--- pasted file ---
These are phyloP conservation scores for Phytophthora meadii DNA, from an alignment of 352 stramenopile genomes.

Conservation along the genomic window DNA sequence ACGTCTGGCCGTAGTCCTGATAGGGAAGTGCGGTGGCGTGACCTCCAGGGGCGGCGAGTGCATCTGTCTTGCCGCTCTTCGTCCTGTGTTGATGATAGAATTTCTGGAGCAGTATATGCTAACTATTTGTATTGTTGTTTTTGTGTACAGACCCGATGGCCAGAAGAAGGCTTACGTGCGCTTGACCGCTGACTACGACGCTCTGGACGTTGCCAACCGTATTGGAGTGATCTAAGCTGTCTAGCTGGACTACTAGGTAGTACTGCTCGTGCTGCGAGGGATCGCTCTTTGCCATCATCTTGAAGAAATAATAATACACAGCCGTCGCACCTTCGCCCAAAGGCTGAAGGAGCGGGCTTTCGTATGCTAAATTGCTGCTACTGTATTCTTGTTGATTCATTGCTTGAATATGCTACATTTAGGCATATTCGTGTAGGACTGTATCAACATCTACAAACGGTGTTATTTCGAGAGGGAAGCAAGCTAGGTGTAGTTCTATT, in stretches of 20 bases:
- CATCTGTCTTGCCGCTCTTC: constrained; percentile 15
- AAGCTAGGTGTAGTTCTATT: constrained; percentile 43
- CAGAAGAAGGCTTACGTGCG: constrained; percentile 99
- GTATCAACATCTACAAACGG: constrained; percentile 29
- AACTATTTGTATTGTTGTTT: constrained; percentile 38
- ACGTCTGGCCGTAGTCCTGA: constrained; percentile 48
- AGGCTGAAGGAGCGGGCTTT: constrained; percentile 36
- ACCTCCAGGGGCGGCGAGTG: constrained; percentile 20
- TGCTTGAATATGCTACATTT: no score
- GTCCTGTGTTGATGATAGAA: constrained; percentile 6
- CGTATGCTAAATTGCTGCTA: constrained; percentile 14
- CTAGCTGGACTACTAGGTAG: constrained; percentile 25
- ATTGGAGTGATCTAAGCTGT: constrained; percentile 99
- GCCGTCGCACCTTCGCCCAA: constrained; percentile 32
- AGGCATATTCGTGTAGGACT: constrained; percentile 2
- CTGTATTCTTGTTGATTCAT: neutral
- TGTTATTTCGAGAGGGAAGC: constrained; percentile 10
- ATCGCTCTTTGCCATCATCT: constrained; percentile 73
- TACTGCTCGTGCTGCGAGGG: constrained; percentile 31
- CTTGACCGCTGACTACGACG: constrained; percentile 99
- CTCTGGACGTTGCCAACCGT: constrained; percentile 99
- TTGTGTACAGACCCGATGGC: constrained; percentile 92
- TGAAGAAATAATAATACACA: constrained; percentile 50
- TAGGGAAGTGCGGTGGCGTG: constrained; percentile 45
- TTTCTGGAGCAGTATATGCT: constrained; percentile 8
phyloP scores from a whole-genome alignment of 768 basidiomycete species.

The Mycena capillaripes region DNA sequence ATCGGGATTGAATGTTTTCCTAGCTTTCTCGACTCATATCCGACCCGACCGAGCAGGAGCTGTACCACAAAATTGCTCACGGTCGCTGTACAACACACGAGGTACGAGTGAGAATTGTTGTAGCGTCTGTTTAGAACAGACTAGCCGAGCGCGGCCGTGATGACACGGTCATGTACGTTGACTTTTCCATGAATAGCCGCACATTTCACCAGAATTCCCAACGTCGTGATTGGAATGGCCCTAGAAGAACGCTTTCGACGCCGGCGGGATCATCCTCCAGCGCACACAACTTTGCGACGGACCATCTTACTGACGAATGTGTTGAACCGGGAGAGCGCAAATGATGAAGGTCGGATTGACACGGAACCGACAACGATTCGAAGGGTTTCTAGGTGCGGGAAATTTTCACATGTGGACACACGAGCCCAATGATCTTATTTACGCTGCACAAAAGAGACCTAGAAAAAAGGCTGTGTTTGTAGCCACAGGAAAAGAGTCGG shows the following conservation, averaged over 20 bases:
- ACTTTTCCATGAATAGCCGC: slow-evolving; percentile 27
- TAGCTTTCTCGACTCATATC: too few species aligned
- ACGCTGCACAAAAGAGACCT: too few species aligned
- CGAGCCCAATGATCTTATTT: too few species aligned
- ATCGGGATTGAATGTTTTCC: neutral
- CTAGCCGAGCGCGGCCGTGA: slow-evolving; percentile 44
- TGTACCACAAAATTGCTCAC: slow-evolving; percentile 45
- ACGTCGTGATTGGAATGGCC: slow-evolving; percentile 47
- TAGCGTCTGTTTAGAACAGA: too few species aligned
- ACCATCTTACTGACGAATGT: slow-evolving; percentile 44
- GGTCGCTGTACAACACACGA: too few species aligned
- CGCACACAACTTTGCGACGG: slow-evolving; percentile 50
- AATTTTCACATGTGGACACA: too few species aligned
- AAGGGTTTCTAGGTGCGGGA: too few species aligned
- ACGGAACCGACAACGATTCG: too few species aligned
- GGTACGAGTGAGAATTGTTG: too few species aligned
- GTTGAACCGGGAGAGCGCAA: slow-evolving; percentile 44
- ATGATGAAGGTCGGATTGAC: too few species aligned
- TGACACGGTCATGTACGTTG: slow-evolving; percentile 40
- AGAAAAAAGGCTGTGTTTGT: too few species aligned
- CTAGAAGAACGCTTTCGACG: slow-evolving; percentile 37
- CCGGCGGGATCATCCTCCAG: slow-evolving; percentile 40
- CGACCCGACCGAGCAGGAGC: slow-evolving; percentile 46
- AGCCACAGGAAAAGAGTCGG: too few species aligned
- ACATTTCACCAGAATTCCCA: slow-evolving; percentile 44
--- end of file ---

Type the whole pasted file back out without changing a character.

These are phyloP conservation scores for Phytophthora meadii DNA, from an alignment of 352 stramenopile genomes.

Conservation along the genomic window DNA sequence ACGTCTGGCCGTAGTCCTGATAGGGAAGTGCGGTGGCGTGACCTCCAGGGGCGGCGAGTGCATCTGTCTTGCCGCTCTTCGTCCTGTGTTGATGATAGAATTTCTGGAGCAGTATATGCTAACTATTTGTATTGTTGTTTTTGTGTACAGACCCGATGGCCAGAAGAAGGCTTACGTGCGCTTGACCGCTGACTACGACGCTCTGGACGTTGCCAACCGTATTGGAGTGATCTAAGCTGTCTAGCTGGACTACTAGGTAGTACTGCTCGTGCTGCGAGGGATCGCTCTTTGCCATCATCTTGAAGAAATAATAATACACAGCCGTCGCACCTTCGCCCAAAGGCTGAAGGAGCGGGCTTTCGTATGCTAAATTGCTGCTACTGTATTCTTGTTGATTCATTGCTTGAATATGCTACATTTAGGCATATTCGTGTAGGACTGTATCAACATCTACAAACGGTGTTATTTCGAGAGGGAAGCAAGCTAGGTGTAGTTCTATT, in stretches of 20 bases:
- CATCTGTCTTGCCGCTCTTC: constrained; percentile 15
- AAGCTAGGTGTAGTTCTATT: constrained; percentile 43
- CAGAAGAAGGCTTACGTGCG: constrained; percentile 99
- GTATCAACATCTACAAACGG: constrained; percentile 29
- AACTATTTGTATTGTTGTTT: constrained; percentile 38
- ACGTCTGGCCGTAGTCCTGA: constrained; percentile 48
- AGGCTGAAGGAGCGGGCTTT: constrained; percentile 36
- ACCTCCAGGGGCGGCGAGTG: constrained; percentile 20
- TGCTTGAATATGCTACATTT: no score
- GTCCTGTGTTGATGATAGAA: constrained; percentile 6
- CGTATGCTAAATTGCTGCTA: constrained; percentile 14
- CTAGCTGGACTACTAGGTAG: constrained; percentile 25
- ATTGGAGTGATCTAAGCTGT: constrained; percentile 99
- GCCGTCGCACCTTCGCCCAA: constrained; percentile 32
- AGGCATATTCGTGTAGGACT: constrained; percentile 2
- CTGTATTCTTGTTGATTCAT: neutral
- TGTTATTTCGAGAGGGAAGC: constrained; percentile 10
- ATCGCTCTTTGCCATCATCT: constrained; percentile 73
- TACTGCTCGTGCTGCGAGGG: constrained; percentile 31
- CTTGACCGCTGACTACGACG: constrained; percentile 99
- CTCTGGACGTTGCCAACCGT: constrained; percentile 99
- TTGTGTACAGACCCGATGGC: constrained; percentile 92
- TGAAGAAATAATAATACACA: constrained; percentile 50
- TAGGGAAGTGCGGTGGCGTG: constrained; percentile 45
- TTTCTGGAGCAGTATATGCT: constrained; percentile 8
phyloP scores from a whole-genome alignment of 768 basidiomycete species.

The Mycena capillaripes region DNA sequence ATCGGGATTGAATGTTTTCCTAGCTTTCTCGACTCATATCCGACCCGACCGAGCAGGAGCTGTACCACAAAATTGCTCACGGTCGCTGTACAACACACGAGGTACGAGTGAGAATTGTTGTAGCGTCTGTTTAGAACAGACTAGCCGAGCGCGGCCGTGATGACACGGTCATGTACGTTGACTTTTCCATGAATAGCCGCACATTTCACCAGAATTCCCAACGTCGTGATTGGAATGGCCCTAGAAGAACGCTTTCGACGCCGGCGGGATCATCCTCCAGCGCACACAACTTTGCGACGGACCATCTTACTGACGAATGTGTTGAACCGGGAGAGCGCAAATGATGAAGGTCGGATTGACACGGAACCGACAACGATTCGAAGGGTTTCTAGGTGCGGGAAATTTTCACATGTGGACACACGAGCCCAATGATCTTATTTACGCTGCACAAAAGAGACCTAGAAAAAAGGCTGTGTTTGTAGCCACAGGAAAAGAGTCGG shows the following conservation, averaged over 20 bases:
- ACTTTTCCATGAATAGCCGC: slow-evolving; percentile 27
- TAGCTTTCTCGACTCATATC: too few species aligned
- ACGCTGCACAAAAGAGACCT: too few species aligned
- CGAGCCCAATGATCTTATTT: too few species aligned
- ATCGGGATTGAATGTTTTCC: neutral
- CTAGCCGAGCGCGGCCGTGA: slow-evolving; percentile 44
- TGTACCACAAAATTGCTCAC: slow-evolving; percentile 45
- ACGTCGTGATTGGAATGGCC: slow-evolving; percentile 47
- TAGCGTCTGTTTAGAACAGA: too few species aligned
- ACCATCTTACTGACGAATGT: slow-evolving; percentile 44
- GGTCGCTGTACAACACACGA: too few species aligned
- CGCACACAACTTTGCGACGG: slow-evolving; percentile 50
- AATTTTCACATGTGGACACA: too few species aligned
- AAGGGTTTCTAGGTGCGGGA: too few species aligned
- ACGGAACCGACAACGATTCG: too few species aligned
- GGTACGAGTGAGAATTGTTG: too few species aligned
- GTTGAACCGGGAGAGCGCAA: slow-evolving; percentile 44
- ATGATGAAGGTCGGATTGAC: too few species aligned
- TGACACGGTCATGTACGTTG: slow-evolving; percentile 40
- AGAAAAAAGGCTGTGTTTGT: too few species aligned
- CTAGAAGAACGCTTTCGACG: slow-evolving; percentile 37
- CCGGCGGGATCATCCTCCAG: slow-evolving; percentile 40
- CGACCCGACCGAGCAGGAGC: slow-evolving; percentile 46
- AGCCACAGGAAAAGAGTCGG: too few species aligned
- ACATTTCACCAGAATTCCCA: slow-evolving; percentile 44